calisnow Active Member

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    Please, god please no. Please not another derailment where people begin talking/bickering about autonomy levels. god no please. We have so much of that. What we do not have is much informed discussion by domain experts on whether vision is sufficient to drive as safely as a human being and why/why not.
     
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  9. suraj1194

    suraj1194 Member

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    Fine. You want a domain expert - me - to not post, I won't. Good luck defining L5 to suit yourself.
     
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  10. Skotty

    Skotty 2014 Model S P85

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    I have a BS in Comp Sci from University of Missouri, so based on your criteria, I qualify as an expert. :p

    I would say, if vision alone is good enough for a human, then it should be good enough for software, with enough resolution and processing power. Of course, it may be easier with more input sources.

    Of course, this leaves open the questions of how much code it will take and how long it will take to develop and exactly how much processing power is needed to run that code and is it reasonable for a car without using too much energy. All of this remains unanswered. If your question meant to imply considering these factors, I don't yet think anyone can say. If you question was a more simple question of whether or not it's technically possible regardless of those factors, then I would say yes.
     
  11. xborg

    xborg Member

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    Hello,

    Computer BS + MS here. Not my major profession but I also took Computer Vision and AI courses and had done projects in the university.

    Long story short, no I don't think it's possible to achieve Level 5 using current hardware.

    Elon says we will be able to sleep in the car in 2 years. If that happens, I'd eat my hat.
     
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  12. TrevTremaine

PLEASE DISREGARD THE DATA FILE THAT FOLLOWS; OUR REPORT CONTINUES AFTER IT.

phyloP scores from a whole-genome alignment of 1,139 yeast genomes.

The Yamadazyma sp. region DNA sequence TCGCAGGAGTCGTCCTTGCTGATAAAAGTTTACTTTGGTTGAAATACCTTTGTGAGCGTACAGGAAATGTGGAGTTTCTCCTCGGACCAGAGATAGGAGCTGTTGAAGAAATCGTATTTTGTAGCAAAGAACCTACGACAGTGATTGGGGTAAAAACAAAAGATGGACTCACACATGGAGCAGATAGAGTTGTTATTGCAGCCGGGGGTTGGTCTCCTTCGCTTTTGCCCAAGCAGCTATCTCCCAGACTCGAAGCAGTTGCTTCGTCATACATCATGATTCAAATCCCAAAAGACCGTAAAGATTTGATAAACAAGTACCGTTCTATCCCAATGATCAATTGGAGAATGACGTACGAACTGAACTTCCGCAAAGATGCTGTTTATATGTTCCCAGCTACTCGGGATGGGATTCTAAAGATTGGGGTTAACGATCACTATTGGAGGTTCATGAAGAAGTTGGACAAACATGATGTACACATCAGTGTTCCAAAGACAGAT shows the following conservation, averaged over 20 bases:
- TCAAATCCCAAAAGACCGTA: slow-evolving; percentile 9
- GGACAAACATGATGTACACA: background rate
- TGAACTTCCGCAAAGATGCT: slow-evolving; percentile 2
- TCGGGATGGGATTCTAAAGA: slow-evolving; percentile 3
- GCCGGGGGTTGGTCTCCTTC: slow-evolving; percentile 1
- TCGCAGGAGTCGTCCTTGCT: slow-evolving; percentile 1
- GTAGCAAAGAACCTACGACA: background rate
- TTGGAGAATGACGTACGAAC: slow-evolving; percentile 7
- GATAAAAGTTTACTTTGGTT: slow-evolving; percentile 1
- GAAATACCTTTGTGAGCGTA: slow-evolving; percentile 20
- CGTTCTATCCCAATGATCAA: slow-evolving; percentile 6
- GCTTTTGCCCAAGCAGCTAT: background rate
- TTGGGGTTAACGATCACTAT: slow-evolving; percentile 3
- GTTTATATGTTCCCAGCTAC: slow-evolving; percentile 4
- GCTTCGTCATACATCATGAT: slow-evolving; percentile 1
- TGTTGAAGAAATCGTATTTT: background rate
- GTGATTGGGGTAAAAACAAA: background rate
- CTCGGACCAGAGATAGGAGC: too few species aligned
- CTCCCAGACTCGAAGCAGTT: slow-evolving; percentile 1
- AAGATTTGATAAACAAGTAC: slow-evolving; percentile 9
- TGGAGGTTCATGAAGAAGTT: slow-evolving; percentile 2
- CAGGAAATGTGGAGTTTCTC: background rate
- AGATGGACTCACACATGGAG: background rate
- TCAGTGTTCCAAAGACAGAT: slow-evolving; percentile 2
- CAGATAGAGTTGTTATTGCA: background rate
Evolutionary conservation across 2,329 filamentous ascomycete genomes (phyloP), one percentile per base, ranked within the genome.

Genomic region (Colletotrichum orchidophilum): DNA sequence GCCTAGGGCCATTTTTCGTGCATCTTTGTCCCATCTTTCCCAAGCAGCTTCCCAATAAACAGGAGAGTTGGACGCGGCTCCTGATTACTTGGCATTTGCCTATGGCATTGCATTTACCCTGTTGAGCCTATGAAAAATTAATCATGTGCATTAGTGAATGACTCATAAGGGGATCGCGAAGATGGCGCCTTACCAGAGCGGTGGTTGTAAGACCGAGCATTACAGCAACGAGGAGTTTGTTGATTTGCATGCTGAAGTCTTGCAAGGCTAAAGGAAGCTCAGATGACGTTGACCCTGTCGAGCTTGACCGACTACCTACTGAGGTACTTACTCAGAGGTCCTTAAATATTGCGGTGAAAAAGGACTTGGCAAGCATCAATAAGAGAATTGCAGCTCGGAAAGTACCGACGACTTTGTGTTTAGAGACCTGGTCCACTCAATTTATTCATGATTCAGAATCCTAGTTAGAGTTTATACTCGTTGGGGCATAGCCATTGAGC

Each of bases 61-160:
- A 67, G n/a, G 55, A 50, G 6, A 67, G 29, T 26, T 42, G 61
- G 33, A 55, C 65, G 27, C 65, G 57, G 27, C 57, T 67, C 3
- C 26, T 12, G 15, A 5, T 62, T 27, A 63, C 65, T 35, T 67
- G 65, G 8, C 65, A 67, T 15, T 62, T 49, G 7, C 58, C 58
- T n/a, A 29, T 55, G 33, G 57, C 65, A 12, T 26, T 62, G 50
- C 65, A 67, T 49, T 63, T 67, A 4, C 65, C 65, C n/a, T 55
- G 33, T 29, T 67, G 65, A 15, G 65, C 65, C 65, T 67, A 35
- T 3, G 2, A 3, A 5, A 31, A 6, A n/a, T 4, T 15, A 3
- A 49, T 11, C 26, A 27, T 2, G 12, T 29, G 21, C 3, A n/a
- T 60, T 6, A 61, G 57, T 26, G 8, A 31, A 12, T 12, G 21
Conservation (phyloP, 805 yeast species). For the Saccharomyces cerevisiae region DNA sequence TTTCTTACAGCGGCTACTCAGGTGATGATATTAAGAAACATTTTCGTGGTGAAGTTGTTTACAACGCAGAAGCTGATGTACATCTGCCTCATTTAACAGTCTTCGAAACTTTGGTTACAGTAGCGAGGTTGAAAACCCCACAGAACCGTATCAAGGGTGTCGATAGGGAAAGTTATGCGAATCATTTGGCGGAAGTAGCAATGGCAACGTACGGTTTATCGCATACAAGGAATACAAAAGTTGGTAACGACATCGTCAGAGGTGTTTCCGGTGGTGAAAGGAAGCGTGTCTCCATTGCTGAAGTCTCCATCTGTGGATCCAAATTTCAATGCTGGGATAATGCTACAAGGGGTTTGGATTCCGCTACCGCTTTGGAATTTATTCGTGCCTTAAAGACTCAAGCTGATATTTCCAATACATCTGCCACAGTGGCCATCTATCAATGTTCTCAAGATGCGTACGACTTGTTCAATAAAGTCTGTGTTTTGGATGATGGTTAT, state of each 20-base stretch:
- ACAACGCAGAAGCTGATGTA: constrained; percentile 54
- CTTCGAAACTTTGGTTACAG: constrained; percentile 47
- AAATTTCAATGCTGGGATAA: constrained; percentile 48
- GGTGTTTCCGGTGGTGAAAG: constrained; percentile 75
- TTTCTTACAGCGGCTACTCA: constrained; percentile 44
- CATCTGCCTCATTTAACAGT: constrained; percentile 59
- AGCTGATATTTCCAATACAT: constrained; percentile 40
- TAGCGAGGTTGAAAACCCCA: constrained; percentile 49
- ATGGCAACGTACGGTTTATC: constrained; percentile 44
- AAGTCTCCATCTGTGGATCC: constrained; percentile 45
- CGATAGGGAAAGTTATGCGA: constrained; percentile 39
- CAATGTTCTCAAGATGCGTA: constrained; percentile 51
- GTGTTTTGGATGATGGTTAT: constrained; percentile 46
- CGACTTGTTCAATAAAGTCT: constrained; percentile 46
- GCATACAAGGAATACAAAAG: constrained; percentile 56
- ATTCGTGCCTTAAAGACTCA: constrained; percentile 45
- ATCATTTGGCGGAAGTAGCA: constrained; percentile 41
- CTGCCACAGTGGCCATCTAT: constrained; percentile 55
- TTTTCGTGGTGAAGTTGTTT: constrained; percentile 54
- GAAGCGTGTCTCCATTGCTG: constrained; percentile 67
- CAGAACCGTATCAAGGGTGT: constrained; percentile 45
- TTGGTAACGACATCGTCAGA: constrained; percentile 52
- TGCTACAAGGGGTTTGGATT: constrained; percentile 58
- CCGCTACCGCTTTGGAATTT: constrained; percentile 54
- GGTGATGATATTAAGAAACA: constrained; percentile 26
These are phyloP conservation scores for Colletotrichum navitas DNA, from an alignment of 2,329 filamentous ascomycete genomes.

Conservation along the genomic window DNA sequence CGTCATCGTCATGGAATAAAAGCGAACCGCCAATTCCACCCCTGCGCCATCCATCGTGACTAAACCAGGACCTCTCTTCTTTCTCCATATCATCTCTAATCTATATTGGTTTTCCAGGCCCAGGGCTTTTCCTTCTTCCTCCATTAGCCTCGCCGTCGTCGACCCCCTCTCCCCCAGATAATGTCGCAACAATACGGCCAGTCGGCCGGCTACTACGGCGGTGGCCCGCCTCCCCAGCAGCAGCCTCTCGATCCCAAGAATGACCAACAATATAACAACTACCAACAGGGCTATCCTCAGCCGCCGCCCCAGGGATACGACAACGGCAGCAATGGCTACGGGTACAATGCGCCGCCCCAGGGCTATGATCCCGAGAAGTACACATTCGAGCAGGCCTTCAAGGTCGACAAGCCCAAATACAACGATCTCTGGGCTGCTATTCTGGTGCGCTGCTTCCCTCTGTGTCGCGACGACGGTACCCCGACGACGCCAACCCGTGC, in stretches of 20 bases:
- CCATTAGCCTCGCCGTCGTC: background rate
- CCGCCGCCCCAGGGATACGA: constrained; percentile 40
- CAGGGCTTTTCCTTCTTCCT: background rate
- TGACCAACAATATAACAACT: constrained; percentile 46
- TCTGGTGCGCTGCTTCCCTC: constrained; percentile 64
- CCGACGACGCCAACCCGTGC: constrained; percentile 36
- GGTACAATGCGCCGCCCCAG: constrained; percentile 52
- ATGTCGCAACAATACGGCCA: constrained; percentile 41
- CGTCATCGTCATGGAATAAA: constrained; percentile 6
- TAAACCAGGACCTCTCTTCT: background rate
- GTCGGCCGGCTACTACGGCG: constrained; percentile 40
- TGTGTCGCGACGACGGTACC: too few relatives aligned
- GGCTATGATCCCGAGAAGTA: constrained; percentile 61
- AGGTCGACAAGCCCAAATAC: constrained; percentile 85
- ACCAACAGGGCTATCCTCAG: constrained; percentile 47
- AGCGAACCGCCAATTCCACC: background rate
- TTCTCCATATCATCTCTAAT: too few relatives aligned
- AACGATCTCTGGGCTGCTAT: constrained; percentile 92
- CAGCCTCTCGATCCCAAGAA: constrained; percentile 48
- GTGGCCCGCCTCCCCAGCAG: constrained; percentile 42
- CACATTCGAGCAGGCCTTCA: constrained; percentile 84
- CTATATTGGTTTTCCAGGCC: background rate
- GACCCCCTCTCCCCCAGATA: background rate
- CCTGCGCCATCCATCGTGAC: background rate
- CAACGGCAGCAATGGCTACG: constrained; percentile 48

TrevTremaine Member

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    Please understand what he truly expects: a rational discussion of something he doesn't understand in a loose domain such that should anyone respond that doesn't suit his agenda allows for a full tantrum reminiscent of DJ Trump. Queue Mr. A. Jackson please...
     
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  13. DHG.

    DHG. Member

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    A question for the experts. How can the Tesla evaluate cross traffic? It can't turn it head as a human would. It can't assess auditory cues. Which camera or sensor assesses the person/car who runs the red at 50mph and stops the Tesla from proceeding into the intersection dispite the light being green for the Tesla.
     
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  14. larmor

    larmor Active Member

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    I'm on the internet, so that makes me an expert on most things. Whatever sensor system is employed there will still be a need for a predictive AI engine, to guess people's behaviors, for example, when they will sit in your blindspot or as in socal, accelerate into it from a distance, as soon as you indicate a lane change...
     
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  15. boofagle

    boofagle Member

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    No it is not possible.

    I'm no expert, but I did stay at a Holiday Inn Express last night...
     
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  16. ucmndd

    ucmndd Member

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    This is an internet forum. Everyone is an expert.
     
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  17. boofagle

    boofagle Member

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    Nothing gives me the right but I'm going to speak up for the dozens or however many experts at Tesla and Elon Musk who do obviously think this is possible. If they don't pull it off, they'll have quite the PR mess on their hands.
     
  18. Sir Guacamolaf

    Sir Guacamolaf The good kind of fat

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    AI expert here, but more in the natural language processing area, but I can extrapolate autopilot.

    Short answer - Not possible.

    Long answer -
    You need 4 ingredients to make the L5 autopilot pizza,
    - a) 360 degree situational awareness
    - b) Fleet learning
    - c) Data crunching both in real time (like your head does), and learned (like your head does)
    - d) A computer and a powersource to support all this.

    360 degree situational awareness
    Compare it with your head, you have stereoscopic vision, but it's mounted on an axis (your neck). AP camera is not, radar does not have enough resolution.
    Cameras are vastly inferior to eyes, except we can make cameras good in a single dimension.
    Military drone cameras cost millions, and they get around the whole problem with brute force (very clear lenses, huge aperture, massive CCDs) ~ but then they produce so much data. A car with a 90kwh battery can't run a computer powerful enough to process all that in real time.

    Fleet Learning